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Britain 'suffering from education divide'

22/07/2011 Kelly
There are "huge" disparities in educational achievement across Britain, new research has revealed.

A study by the University and College Union (UCU) ranked more than 600 parliamentary constituencies in Britain according to the proportion of people with qualifications.

It was revealed that in some areas, such as Glasgow East and Birmingham Hodge Hill, more than a third of adults have no qualifications.

This compares to just two per cent of people in Brent North and Romsey.

It was revealed that adults in Newcastle-upon-Tyne Central are almost twice as likely to have no qualifications than people in Neighbouring Newcastle-upon-Tyne North.

Overall, the percentage of adults with no qualifications in England is 11.3 per cent, compared to 13.3 per cent in Wales and 12.3 per cent in Scotland.

Commenting on the findings, UCU general secretary Sally Hunt said there are "two Britains" living side by side – one with qualifications and one without.

"Education is central to our country's future, yet in some places thousands of people still have no qualifications. There is a real danger that children growing up in certain areas will have their ambition blunted and never realise their full potential," she explained.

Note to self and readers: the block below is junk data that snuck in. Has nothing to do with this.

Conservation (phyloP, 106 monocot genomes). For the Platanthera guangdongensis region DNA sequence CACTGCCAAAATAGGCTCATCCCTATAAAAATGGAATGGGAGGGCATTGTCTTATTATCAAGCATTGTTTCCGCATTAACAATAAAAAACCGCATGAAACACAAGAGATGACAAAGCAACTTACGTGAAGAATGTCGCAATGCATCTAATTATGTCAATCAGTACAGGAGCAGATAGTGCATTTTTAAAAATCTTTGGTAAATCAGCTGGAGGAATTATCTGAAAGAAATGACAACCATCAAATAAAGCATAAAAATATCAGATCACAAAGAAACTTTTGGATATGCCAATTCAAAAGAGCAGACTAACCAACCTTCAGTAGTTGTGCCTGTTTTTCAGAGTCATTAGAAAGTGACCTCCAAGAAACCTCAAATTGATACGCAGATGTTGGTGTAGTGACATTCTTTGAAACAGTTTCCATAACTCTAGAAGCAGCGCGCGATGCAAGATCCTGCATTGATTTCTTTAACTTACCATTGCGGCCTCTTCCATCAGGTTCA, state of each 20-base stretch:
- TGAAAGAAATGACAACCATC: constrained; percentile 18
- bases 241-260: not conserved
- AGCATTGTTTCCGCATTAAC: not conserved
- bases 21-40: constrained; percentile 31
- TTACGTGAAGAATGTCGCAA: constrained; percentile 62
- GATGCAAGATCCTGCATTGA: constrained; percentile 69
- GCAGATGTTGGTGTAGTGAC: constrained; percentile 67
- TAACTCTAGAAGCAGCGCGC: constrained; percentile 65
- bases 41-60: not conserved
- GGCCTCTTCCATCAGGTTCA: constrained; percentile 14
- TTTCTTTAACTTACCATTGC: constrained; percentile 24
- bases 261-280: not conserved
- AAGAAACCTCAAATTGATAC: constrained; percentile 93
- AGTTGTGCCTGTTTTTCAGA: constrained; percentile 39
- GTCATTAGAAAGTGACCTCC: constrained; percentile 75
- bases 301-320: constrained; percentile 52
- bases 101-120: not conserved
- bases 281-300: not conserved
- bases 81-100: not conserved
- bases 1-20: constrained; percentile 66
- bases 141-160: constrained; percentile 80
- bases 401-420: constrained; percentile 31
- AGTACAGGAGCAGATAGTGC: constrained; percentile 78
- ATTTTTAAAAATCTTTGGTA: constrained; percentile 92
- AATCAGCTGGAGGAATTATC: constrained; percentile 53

"The government needs to urgently revisit its education policies if we are to really offer improved life chances to all. Introducing fees for people on benefits who wish to study, for example, is incredibly counterproductive. We should be encouraging people to strive for qualifications, not pricing them out."

The UCU expressed concern that the places with the lowest levels of qualifications are likely to be affected the most from the coalition government's policies that "restrict education".

These include the decision to axe education maintenance allowances and the decision to triple tuition fees, the UCU said.


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